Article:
As artists grow and their musical styles mature, change is
inevitable. It is a byproduct of growth and a healthy sign that
those highly artistic and talented minds haven’t yet given
all that they’ve got. Often this transition works and the
artist is easily able to carry their dedicated and faithful fan
base with them into their new era of sound but hey travel too far
in the wrong direction and end up completely abandoning their
signature sound. Ben Harper, who is best known for his catchy
blends of funk, rock, blues and soul, walks this very fine line
with his newest release, There Will Be Light.
Leaving behind his band The Innocent Criminals, Harper has
teamed up with the historic gospel group The Blind Boys of Alabama
to create his first gospel album. Harper’s music has always
contained religious undertones, but never to this capacity. The
Blind Boys, all of whom are legally blind, have a very powerful
musical presence that provides a solid base for Harper’s rich
voice. Together these two forces have found musical success;
however, it still does leave the listener longing, at times, for
that familiar Harper sound that he has secured for himself over the
Of Harper’s many obvious musical talents, his ability to
incorporate variety and push his musical boundaries has always kept
him ahead of the pack. For the 11 tracks on this album, Harper uses
his magic to fuse a variety of sounds with the highly traditional
vibe brought in by The Blind Boys, creating an eclectic but still
balanced gospel album. Songs range from the upbeat country rock
“Church On Time” to the slow and piano-heavy
“Where Could I Go,” a chilling spiritual ballad that
fits the clarity of Harper’s powerful voice to a T.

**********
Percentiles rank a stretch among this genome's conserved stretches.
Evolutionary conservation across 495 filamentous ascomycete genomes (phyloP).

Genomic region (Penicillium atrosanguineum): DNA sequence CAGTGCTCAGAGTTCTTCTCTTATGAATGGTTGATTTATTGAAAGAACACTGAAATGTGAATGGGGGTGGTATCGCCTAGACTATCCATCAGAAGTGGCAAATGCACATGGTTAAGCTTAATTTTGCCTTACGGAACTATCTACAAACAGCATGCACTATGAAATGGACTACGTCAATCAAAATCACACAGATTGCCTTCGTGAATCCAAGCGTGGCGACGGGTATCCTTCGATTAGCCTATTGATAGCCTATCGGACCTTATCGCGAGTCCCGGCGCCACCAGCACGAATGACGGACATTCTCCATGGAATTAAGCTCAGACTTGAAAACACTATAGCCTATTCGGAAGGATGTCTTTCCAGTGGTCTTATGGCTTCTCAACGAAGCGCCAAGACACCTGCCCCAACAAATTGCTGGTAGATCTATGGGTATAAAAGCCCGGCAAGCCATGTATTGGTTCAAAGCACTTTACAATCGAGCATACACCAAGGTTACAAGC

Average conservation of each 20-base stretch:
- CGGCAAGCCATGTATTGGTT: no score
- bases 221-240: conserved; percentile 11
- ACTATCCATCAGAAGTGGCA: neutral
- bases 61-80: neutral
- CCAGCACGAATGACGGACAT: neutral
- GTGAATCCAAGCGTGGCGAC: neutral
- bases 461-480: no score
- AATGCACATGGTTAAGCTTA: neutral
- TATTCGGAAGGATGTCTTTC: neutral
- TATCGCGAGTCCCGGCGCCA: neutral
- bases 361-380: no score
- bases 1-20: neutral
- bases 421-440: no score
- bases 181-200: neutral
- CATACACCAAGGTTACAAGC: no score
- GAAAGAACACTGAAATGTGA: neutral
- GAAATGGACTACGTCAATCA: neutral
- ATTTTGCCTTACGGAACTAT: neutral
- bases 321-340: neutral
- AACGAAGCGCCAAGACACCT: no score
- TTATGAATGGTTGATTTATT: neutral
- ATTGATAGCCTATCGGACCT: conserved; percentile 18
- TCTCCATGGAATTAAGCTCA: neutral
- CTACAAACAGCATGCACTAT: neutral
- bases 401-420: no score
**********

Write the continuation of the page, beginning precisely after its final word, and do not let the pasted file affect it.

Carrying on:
Traces of Harper’s funk roots can be heard in the catchy
“Church House Steps” and similar sounding “Wicked
Man.” However, in “Wicked Man” especially, the
beats are too safe and too toned-down to give the song life and
energy. The album also includes traditional songs such as the
spiritual a capella ballad “Mother Pray” which uses
four-part harmonies to achieve that old-time church choir feel.
Other notable songs on the album include the instrumental
“11th Commandment,” which sadly is only one of two
songs to really show off Harper’s infamous slide guitar
skills. And the title track, “There Will Be A Light,”
stands out as the most fan-friendly tune, with its easy beats,
strong vocals and memorable chorus.
Whether it be his usual acoustic ballad or a highly spiritual
ode to Jesus, Ben Harper certainly knows what he’s doing. He
succeeds at blending styles to make this newer gospel sound his
own. There Will Be Light, however, lacks familiarities such
as his slide guitar, jammy acoustic rocking and funk beats and, in
the end, levels itself off as a great album that was just made for
the wrong audience.
Rating: 3.5 out of 5 stars.